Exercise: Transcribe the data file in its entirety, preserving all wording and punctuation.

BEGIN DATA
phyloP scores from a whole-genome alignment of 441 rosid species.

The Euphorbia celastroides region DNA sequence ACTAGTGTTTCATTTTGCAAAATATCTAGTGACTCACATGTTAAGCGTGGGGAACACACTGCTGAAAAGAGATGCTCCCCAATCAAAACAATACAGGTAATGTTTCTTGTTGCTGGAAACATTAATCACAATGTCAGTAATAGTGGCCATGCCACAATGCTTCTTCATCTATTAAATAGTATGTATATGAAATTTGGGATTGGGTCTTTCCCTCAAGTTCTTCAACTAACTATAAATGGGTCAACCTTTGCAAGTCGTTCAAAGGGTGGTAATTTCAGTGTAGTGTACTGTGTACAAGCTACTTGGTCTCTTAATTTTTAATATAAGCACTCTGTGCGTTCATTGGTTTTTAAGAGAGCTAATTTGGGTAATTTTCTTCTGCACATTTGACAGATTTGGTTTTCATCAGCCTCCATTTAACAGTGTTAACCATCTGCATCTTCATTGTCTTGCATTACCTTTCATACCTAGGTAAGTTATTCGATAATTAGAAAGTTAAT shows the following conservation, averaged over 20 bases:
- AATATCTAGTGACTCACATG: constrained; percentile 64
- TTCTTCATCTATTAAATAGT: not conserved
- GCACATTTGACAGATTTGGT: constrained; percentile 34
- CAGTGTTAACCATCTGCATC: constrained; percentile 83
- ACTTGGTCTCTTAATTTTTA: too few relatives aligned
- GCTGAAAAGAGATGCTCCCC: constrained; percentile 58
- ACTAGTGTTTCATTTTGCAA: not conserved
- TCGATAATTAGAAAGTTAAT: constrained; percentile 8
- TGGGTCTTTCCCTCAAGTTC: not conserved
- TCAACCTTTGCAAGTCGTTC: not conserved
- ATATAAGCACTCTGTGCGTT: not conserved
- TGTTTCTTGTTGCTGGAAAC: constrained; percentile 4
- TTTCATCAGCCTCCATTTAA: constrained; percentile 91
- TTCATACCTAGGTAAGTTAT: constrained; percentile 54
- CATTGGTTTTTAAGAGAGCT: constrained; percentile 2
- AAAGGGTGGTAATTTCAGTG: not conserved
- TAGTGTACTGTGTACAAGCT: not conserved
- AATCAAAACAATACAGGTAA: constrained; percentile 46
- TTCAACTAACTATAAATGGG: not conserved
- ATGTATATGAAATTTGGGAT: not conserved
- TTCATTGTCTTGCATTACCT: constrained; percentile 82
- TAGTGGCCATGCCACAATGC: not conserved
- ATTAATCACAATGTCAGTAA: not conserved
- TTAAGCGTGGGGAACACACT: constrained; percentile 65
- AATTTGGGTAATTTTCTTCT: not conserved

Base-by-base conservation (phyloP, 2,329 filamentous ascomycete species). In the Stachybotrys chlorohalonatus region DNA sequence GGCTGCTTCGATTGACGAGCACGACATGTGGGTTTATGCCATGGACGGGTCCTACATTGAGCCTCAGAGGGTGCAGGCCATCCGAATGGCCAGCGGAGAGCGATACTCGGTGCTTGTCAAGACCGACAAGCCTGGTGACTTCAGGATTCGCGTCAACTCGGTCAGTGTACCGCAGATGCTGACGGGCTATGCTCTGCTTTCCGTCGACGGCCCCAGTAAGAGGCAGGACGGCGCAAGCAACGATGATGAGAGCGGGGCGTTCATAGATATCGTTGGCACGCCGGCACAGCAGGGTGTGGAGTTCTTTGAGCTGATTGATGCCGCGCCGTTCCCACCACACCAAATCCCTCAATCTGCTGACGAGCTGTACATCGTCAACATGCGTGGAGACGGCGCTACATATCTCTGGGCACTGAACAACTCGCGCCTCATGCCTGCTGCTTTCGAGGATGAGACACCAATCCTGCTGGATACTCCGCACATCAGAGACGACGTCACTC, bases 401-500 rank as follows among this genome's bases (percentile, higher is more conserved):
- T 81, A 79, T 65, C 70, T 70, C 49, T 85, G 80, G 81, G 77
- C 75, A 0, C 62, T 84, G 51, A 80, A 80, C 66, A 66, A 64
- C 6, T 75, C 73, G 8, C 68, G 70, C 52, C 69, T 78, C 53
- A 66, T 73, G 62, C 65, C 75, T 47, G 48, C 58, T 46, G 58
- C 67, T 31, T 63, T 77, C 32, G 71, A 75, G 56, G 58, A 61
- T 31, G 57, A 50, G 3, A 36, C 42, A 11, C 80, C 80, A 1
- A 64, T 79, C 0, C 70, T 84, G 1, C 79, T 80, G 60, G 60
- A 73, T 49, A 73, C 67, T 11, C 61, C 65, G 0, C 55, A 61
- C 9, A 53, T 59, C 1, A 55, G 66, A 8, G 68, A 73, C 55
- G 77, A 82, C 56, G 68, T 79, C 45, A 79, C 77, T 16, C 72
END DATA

phyloP scores from a whole-genome alignment of 441 rosid species.

The Euphorbia celastroides region DNA sequence ACTAGTGTTTCATTTTGCAAAATATCTAGTGACTCACATGTTAAGCGTGGGGAACACACTGCTGAAAAGAGATGCTCCCCAATCAAAACAATACAGGTAATGTTTCTTGTTGCTGGAAACATTAATCACAATGTCAGTAATAGTGGCCATGCCACAATGCTTCTTCATCTATTAAATAGTATGTATATGAAATTTGGGATTGGGTCTTTCCCTCAAGTTCTTCAACTAACTATAAATGGGTCAACCTTTGCAAGTCGTTCAAAGGGTGGTAATTTCAGTGTAGTGTACTGTGTACAAGCTACTTGGTCTCTTAATTTTTAATATAAGCACTCTGTGCGTTCATTGGTTTTTAAGAGAGCTAATTTGGGTAATTTTCTTCTGCACATTTGACAGATTTGGTTTTCATCAGCCTCCATTTAACAGTGTTAACCATCTGCATCTTCATTGTCTTGCATTACCTTTCATACCTAGGTAAGTTATTCGATAATTAGAAAGTTAAT shows the following conservation, averaged over 20 bases:
- AATATCTAGTGACTCACATG: constrained; percentile 64
- TTCTTCATCTATTAAATAGT: not conserved
- GCACATTTGACAGATTTGGT: constrained; percentile 34
- CAGTGTTAACCATCTGCATC: constrained; percentile 83
- ACTTGGTCTCTTAATTTTTA: too few relatives aligned
- GCTGAAAAGAGATGCTCCCC: constrained; percentile 58
- ACTAGTGTTTCATTTTGCAA: not conserved
- TCGATAATTAGAAAGTTAAT: constrained; percentile 8
- TGGGTCTTTCCCTCAAGTTC: not conserved
- TCAACCTTTGCAAGTCGTTC: not conserved
- ATATAAGCACTCTGTGCGTT: not conserved
- TGTTTCTTGTTGCTGGAAAC: constrained; percentile 4
- TTTCATCAGCCTCCATTTAA: constrained; percentile 91
- TTCATACCTAGGTAAGTTAT: constrained; percentile 54
- CATTGGTTTTTAAGAGAGCT: constrained; percentile 2
- AAAGGGTGGTAATTTCAGTG: not conserved
- TAGTGTACTGTGTACAAGCT: not conserved
- AATCAAAACAATACAGGTAA: constrained; percentile 46
- TTCAACTAACTATAAATGGG: not conserved
- ATGTATATGAAATTTGGGAT: not conserved
- TTCATTGTCTTGCATTACCT: constrained; percentile 82
- TAGTGGCCATGCCACAATGC: not conserved
- ATTAATCACAATGTCAGTAA: not conserved
- TTAAGCGTGGGGAACACACT: constrained; percentile 65
- AATTTGGGTAATTTTCTTCT: not conserved

Base-by-base conservation (phyloP, 2,329 filamentous ascomycete species). In the Stachybotrys chlorohalonatus region DNA sequence GGCTGCTTCGATTGACGAGCACGACATGTGGGTTTATGCCATGGACGGGTCCTACATTGAGCCTCAGAGGGTGCAGGCCATCCGAATGGCCAGCGGAGAGCGATACTCGGTGCTTGTCAAGACCGACAAGCCTGGTGACTTCAGGATTCGCGTCAACTCGGTCAGTGTACCGCAGATGCTGACGGGCTATGCTCTGCTTTCCGTCGACGGCCCCAGTAAGAGGCAGGACGGCGCAAGCAACGATGATGAGAGCGGGGCGTTCATAGATATCGTTGGCACGCCGGCACAGCAGGGTGTGGAGTTCTTTGAGCTGATTGATGCCGCGCCGTTCCCACCACACCAAATCCCTCAATCTGCTGACGAGCTGTACATCGTCAACATGCGTGGAGACGGCGCTACATATCTCTGGGCACTGAACAACTCGCGCCTCATGCCTGCTGCTTTCGAGGATGAGACACCAATCCTGCTGGATACTCCGCACATCAGAGACGACGTCACTC, bases 401-500 rank as follows among this genome's bases (percentile, higher is more conserved):
- T 81, A 79, T 65, C 70, T 70, C 49, T 85, G 80, G 81, G 77
- C 75, A 0, C 62, T 84, G 51, A 80, A 80, C 66, A 66, A 64
- C 6, T 75, C 73, G 8, C 68, G 70, C 52, C 69, T 78, C 53
- A 66, T 73, G 62, C 65, C 75, T 47, G 48, C 58, T 46, G 58
- C 67, T 31, T 63, T 77, C 32, G 71, A 75, G 56, G 58, A 61
- T 31, G 57, A 50, G 3, A 36, C 42, A 11, C 80, C 80, A 1
- A 64, T 79, C 0, C 70, T 84, G 1, C 79, T 80, G 60, G 60
- A 73, T 49, A 73, C 67, T 11, C 61, C 65, G 0, C 55, A 61
- C 9, A 53, T 59, C 1, A 55, G 66, A 8, G 68, A 73, C 55
- G 77, A 82, C 56, G 68, T 79, C 45, A 79, C 77, T 16, C 72